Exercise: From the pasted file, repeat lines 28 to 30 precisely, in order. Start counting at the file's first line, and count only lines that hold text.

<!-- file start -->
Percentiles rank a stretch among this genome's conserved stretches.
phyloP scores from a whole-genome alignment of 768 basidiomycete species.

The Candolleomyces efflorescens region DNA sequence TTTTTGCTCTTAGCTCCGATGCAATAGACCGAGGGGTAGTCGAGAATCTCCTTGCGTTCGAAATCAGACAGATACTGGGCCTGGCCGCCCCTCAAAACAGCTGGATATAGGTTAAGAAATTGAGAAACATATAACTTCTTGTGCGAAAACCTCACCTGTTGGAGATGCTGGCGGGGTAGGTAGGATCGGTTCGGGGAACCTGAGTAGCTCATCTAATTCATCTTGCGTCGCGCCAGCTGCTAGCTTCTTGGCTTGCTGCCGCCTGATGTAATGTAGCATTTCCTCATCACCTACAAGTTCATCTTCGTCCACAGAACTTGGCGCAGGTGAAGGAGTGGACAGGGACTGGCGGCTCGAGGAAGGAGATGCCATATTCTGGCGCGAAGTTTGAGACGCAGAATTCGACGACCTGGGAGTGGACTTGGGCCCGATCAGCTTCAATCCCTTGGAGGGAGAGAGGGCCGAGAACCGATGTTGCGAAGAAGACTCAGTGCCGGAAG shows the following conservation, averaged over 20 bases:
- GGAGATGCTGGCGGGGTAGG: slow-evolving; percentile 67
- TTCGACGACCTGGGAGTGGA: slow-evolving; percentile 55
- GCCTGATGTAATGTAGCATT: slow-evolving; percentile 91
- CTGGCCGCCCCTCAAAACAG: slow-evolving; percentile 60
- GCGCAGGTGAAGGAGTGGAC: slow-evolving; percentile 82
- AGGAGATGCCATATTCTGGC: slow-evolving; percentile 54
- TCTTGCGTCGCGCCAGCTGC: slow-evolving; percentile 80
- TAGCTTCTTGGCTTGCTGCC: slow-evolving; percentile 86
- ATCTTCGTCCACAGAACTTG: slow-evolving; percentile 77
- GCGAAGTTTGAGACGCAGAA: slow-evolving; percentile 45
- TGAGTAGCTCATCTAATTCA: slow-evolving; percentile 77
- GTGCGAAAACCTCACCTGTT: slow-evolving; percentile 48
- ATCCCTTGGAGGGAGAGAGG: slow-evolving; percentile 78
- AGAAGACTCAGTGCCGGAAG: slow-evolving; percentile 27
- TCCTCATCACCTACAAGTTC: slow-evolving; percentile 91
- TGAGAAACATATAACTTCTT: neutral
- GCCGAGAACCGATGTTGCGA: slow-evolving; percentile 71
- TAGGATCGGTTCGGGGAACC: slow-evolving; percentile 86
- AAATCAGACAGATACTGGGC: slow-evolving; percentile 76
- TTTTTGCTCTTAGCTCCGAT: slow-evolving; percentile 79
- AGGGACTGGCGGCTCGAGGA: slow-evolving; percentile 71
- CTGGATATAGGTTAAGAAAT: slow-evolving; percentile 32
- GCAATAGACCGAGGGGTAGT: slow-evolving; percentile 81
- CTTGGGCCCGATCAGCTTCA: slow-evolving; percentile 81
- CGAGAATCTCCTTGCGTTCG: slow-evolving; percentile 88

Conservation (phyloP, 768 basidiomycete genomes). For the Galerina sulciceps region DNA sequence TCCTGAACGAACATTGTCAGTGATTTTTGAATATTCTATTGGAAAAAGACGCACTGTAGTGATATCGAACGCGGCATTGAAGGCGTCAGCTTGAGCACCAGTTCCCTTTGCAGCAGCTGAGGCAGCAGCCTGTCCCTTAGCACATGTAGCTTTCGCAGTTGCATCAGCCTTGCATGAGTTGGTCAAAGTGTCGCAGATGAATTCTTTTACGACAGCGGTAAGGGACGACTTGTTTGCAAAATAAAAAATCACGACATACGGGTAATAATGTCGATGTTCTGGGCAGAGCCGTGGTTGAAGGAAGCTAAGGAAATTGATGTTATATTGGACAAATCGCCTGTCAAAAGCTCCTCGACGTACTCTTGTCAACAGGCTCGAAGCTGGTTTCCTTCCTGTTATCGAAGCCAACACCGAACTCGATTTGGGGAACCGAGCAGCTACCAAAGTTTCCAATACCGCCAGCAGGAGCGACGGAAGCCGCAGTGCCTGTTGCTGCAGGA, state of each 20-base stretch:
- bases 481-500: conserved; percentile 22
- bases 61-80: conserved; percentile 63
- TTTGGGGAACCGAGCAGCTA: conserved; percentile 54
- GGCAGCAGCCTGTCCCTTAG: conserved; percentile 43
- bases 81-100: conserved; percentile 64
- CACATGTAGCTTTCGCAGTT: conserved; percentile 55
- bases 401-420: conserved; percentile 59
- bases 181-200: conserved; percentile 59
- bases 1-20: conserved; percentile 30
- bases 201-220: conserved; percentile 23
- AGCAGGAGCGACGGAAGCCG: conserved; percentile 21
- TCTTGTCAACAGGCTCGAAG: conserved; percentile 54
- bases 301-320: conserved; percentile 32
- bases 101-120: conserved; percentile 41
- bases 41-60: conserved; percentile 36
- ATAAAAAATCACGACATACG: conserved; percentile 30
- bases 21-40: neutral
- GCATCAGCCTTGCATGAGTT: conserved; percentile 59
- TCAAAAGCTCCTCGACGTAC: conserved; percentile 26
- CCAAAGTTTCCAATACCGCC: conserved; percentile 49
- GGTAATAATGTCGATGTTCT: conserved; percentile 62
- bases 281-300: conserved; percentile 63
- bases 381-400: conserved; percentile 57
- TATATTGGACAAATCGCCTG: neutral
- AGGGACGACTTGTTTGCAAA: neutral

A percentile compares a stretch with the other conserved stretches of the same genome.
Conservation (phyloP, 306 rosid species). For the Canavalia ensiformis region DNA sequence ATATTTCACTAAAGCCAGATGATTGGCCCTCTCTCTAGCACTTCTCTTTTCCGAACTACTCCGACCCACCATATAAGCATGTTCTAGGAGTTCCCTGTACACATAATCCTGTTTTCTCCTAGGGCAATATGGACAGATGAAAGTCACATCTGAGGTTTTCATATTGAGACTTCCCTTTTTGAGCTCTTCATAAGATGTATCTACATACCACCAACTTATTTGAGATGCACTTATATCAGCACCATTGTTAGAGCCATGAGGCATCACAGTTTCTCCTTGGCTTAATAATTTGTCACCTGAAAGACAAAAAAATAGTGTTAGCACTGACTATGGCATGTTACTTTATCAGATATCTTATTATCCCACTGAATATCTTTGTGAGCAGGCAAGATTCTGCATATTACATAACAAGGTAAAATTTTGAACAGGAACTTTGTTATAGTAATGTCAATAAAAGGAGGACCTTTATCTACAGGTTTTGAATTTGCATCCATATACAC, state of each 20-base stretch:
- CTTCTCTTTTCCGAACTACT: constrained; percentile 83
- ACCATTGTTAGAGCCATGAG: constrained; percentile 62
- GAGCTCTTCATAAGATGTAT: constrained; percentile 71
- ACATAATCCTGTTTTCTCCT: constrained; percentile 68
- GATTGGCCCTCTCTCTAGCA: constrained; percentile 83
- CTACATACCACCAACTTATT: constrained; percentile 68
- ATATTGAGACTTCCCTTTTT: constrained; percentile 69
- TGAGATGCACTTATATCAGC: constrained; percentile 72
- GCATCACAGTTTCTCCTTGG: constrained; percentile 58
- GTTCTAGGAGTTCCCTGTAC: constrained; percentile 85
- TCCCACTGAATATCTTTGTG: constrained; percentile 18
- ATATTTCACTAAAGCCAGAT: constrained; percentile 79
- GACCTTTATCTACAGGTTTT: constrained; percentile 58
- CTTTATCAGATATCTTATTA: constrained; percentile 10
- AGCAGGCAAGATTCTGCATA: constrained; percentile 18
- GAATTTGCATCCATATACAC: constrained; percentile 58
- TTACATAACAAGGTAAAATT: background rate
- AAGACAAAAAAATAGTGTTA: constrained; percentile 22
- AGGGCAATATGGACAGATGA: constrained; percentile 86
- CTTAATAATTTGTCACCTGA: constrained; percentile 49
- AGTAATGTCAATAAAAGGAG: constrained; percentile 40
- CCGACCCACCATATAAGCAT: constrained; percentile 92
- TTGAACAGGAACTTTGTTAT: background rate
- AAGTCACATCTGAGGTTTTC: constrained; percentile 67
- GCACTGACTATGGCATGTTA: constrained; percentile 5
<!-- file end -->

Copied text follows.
- CGAGAATCTCCTTGCGTTCG: slow-evolving; percentile 88

Conservation (phyloP, 768 basidiomycete genomes). For the Galerina sulciceps region DNA sequence TCCTGAACGAACATTGTCAGTGATTTTTGAATATTCTATTGGAAAAAGACGCACTGTAGTGATATCGAACGCGGCATTGAAGGCGTCAGCTTGAGCACCAGTTCCCTTTGCAGCAGCTGAGGCAGCAGCCTGTCCCTTAGCACATGTAGCTTTCGCAGTTGCATCAGCCTTGCATGAGTTGGTCAAAGTGTCGCAGATGAATTCTTTTACGACAGCGGTAAGGGACGACTTGTTTGCAAAATAAAAAATCACGACATACGGGTAATAATGTCGATGTTCTGGGCAGAGCCGTGGTTGAAGGAAGCTAAGGAAATTGATGTTATATTGGACAAATCGCCTGTCAAAAGCTCCTCGACGTACTCTTGTCAACAGGCTCGAAGCTGGTTTCCTTCCTGTTATCGAAGCCAACACCGAACTCGATTTGGGGAACCGAGCAGCTACCAAAGTTTCCAATACCGCCAGCAGGAGCGACGGAAGCCGCAGTGCCTGTTGCTGCAGGA, state of each 20-base stretch:
- bases 481-500: conserved; percentile 22